Monday, September 1, 2014

Legal education and sloppy thinking

For the first few years of my law practice, I was amazed at how emotional prosecutors and judges could be.  That’s not to say that these two groups yell and scream in court — well, they often do, but that’s not my point.  Rather, what I mean is that they decide ahead of time what they want, and then will offend logic and reason, and even ignore basic facts and law, in reaching their predetermined outcome.  When the prosecutor does this, it’s just bad argument from an overzealous advocate hell-bent on winning at all costs; when the judge does this — well, I don’t know what you’d call it, but it’s even more offensive.  In any case, I’ve often said that the willingness and ability to function this way flows naturally from law school — the place where, in most classes, there is never a wrong answer and every point of view, no matter how absurd, is treated as equally valid.  And I just love it when law school deans say things that prove my point.

By way of background, anyone even marginally interested in legal education knows that law schools are on the ropes.  Given their misleading employment data, the staggering cost of attendance, and incredibly poor job prospects, applications to law schools have plummeted.  And we’re now just starting to see the impact of this, including plummeting annual revenues, faculty and staff layoffs, tenured faculty buyouts, and even a law school closure.

In light of all of this, at least one law school dean has predetermined the conclusion he wants to reach: everything is just fine in the world of legal education, and this decline in applicants, revenue, etc., is only temporary.  

Okay, the conclusion has been reached, so now the dean needs to find some evidence to support it.  That’s easy: the dean’s school has seen a 25 percent increase in applicants!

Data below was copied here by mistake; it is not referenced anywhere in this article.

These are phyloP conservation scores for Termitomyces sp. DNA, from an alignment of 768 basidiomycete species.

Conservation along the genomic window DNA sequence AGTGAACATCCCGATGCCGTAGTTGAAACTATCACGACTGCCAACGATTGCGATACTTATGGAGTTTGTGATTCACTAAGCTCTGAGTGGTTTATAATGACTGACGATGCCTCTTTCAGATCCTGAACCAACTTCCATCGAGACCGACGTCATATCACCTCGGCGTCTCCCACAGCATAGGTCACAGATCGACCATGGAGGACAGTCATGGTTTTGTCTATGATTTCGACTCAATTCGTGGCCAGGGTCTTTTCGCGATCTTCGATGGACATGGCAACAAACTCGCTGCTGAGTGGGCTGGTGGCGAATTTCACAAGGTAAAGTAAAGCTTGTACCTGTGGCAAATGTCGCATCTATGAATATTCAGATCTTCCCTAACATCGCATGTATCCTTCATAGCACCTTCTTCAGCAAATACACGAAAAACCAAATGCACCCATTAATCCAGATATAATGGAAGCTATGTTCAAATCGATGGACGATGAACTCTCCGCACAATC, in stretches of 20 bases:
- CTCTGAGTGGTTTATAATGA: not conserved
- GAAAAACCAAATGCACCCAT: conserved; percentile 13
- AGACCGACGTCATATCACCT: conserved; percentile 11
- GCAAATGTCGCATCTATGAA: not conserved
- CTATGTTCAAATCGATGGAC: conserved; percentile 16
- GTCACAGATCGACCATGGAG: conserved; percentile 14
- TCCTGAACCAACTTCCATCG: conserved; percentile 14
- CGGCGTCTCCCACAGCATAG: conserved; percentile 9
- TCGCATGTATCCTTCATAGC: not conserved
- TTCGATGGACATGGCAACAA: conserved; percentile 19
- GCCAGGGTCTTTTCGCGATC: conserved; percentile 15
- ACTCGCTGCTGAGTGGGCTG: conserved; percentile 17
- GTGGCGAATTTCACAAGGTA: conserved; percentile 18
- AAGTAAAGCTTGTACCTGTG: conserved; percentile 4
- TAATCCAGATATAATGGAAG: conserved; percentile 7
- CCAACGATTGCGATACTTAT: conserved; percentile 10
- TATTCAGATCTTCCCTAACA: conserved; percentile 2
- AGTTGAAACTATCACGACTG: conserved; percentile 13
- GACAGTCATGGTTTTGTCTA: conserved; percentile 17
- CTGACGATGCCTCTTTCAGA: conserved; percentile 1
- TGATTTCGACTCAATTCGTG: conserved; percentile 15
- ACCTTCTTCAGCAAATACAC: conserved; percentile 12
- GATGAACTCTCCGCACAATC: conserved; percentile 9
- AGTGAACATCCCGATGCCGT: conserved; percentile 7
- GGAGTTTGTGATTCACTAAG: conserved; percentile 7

End of story, right?  Well, not really.  Now to the part about ignoring facts and offending logic and reason.  It turns out that the dean forgot to mention that applicants to his school increased because he cut the application fee from $75 to $0.  It doesn’t take an economist to know that when something falls in price from $75 to $0, more people will want it.  But it gets even better: the data actually disproves the yarn that the dean is spinning.  Law school critic Paul Campos writes:

Leaving aside the dishonesty and/or cluelessness of touting an increase in demand that’s almost wholly the product of a 100% price cut, [the dean’s] crack about “the market’s” comeback . . . makes no sense on its face, since he’s boasting about how well [his law school] is doing in comparison to a steep ongoing decline at other law schools. (Note that even with the increase produced by its new giveaway strategy, applications to [his law school] are still down 25% relative to four years ago.) 

So with this kind of sloppy thinking going on at law schools, it’s no wonder that it’s so prevalent in the courtroom.  But fear not, prosecutors and trial judges: you’ll still be able to get away with it.  For the most part, no journalist cares about what goes on in local trial courts, unless the defendant is accused of something deemed newsworthy in which case the journalist might share your predetermined conclusion of guilt and will not even report on the details.

But the law school industrial complex, on the other hand, has ruined the financial lives of many people who are presumed innocent of all wrongdoing.  And as a result, the absurd utterances of law school profs and deans are constantly being monitored, exposed, and criticized by blogs like Lawyers, Guns & Money, Law School Tuition Bubble, Outside the Law School Scam, Law School Truth Center, Third Tier Reality, and Above the Law, to name only a few. 

Given this heightened scrutiny, I have some free advice for law school deans and profs: “You have the right to remain silent.  Exercise it.” 

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